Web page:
With parking, zoning and development all on the May 10 agenda, there will be plenty of opportunity for protest.
The May 10 meeting will include final adoption of the minimum wage ordinance, administrative changes to zoning rules, a development agreement for the 500 Broadway property, a report on federal housing funding and discussion of new parking rates downtown.
First up is the second reading of the minimum wage rule. Council has already passed the rules and revisions to establish a $15 minimum wage in Santa Monica, but a second reading is required to formally put the rules in place.
According to the staff report, the parcel of land at 1419 19th St. has historically been zoned for commercial use, but during revisions to the City’s zoning codes, one map retained the parcel as a residential use. Council already voted to change the designation in February of this year but that action was done by resolution, not an ordinance. Some case law applies to non-charter cities suggesting such an action should be an ordinance and staff is recommending an ordinance be passed out of an abundance of caution.
A second item will make clerical changes to the zoning ordinance for unintentional errors in spelling, grammar, punctuation, formatting and clarity.
A new project is up for approval at the intersection of 5th Street and Broadway.
The project proposes replacing the current single-story Fred Segal building (at 500 Broadway) with a new 7-story (84 feet) building consisting of 301,830 total square feet, including 24,217 square feet of basement area, 35,428 square feet of ground floor commercial space, 249 residential rental units, and 524 parking spaces within a four-level subterranean parking garage. The project would sit on two adjacent parcels covering a total of 67,500 square feet between Broadway and Colorado.
According to the report, it is the last (and largest) project to be processed before the Downtown Community Plan will come into effect next year.
“This project has been the subject of lengthy and intense scrutiny involving the balancing the provision of both market rate and affordable housing and increasing services to Downtown residents with the addition of a grocery market with concerns about vehicle traffic, infrastructure impacts and the design character of new building,” said the report.
The developer is offering to donate land and build 64 off-site affordable housing units.
Additional community benefits include a $1,650,000 transportation fee, $1,700,000 parks and recreation fee, $325,000 affordable housing fee, $1,100,000 early childhood initiatives fee, $150,000 toward historic preservation programs, $240,000 toward Big Blue Bus transit improvements and $150,000 toward Transportation Management Association programs.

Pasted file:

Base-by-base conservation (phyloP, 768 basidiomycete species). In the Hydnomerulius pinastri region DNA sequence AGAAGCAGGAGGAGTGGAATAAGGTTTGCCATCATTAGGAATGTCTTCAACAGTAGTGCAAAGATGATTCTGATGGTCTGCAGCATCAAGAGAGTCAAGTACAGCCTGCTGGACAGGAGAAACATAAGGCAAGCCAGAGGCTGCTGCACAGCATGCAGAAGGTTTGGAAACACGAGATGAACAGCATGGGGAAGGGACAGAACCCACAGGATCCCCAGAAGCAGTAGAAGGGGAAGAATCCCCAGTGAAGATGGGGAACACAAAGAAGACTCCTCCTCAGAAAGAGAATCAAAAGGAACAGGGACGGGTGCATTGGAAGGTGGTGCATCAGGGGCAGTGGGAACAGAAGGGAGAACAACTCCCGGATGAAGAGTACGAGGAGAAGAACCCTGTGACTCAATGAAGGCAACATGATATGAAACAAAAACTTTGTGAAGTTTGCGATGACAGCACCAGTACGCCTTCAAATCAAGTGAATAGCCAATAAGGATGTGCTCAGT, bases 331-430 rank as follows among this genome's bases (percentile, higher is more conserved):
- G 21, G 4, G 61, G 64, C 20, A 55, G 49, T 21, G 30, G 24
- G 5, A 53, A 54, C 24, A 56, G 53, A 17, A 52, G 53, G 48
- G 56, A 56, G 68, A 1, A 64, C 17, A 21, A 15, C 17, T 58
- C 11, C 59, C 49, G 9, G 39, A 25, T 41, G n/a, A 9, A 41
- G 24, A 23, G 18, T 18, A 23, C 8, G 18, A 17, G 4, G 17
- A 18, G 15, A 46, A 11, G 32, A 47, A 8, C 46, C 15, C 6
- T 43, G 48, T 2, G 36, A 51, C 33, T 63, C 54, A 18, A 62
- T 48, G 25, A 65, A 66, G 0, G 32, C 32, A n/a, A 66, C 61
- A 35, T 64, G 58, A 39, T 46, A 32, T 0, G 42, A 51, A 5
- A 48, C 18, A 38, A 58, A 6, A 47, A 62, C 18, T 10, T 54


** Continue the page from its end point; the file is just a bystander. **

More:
The project would widen sidewalks on 5th Street, build a community meeting space implement a local hiring provision, have a public art project valued at $1.2 million and include 145 public parking spaces.
Staff is recommending approval of the development agreement.
Santa Monica receives money from the U.S. Department of Housing and Urban Development (HUD) to support affordable housing. In order to qualify for that money, the city must provide regular updates on its plans for the cash. This year, the city is scheduled to receive $1,027,760 in new entitlement funds, $593,275 in prior year unallocated entitlement funds and $87,000 in projected program income funds for capital projects, public service and administration activities from HUD block grants and $437,086 in new entitlement funds and $100,000 in program income for
tenant-based rental assistance and administration from the HUD Home program.
“Both funding sources benefit residents with special needs and incomes at or below 80% of area median income (low and moderate income),” said the report.
According to staff, the money will be used in a variety of projects that will expand housing opportunities through an increase in assistance, provide job skill training, help those with disabilities through infrastructure improvements, support temporary housing options and facilitate mobility through street lighting.
Staff is recommending a suite of changes to downtown parking rates to preempt potential problems associated with the arrival of Expo and address some existing inefficiencies in the downtown area.
In Structures 1-9, transient prices would increase by 25 percent. The first 90 minutes would be free. The next 60 minutes would increase by 25 cents to $1.25, each additional 30 minutes would increase by 35 cents to $1.85, and the daily maximum would increase by $3.5 to $17.50. Monthly prices would increase by 10 percent.
In Structure 10 and Downtown Lots 27-30 transient prices would increase by 25 percent. Each 30 minutes would cost $1.25 to a daily maximum of $17.50.
In the Civic Center lot, the first 30 minutes would be free. The next 60 minutes would be $1, with each additional 30 minutes priced at $1.50 with a daily maximum of $14 on weekdays. The daily maximum would be set at $5 on weekends.
Monthly keycards would increase to $160 by July of 2017 for all access accounts and $75 for weeknight/weekend only.
Staff is recommending that keycards be limited to a finite number of lots and sold only to residents or employees of Downtown businesses.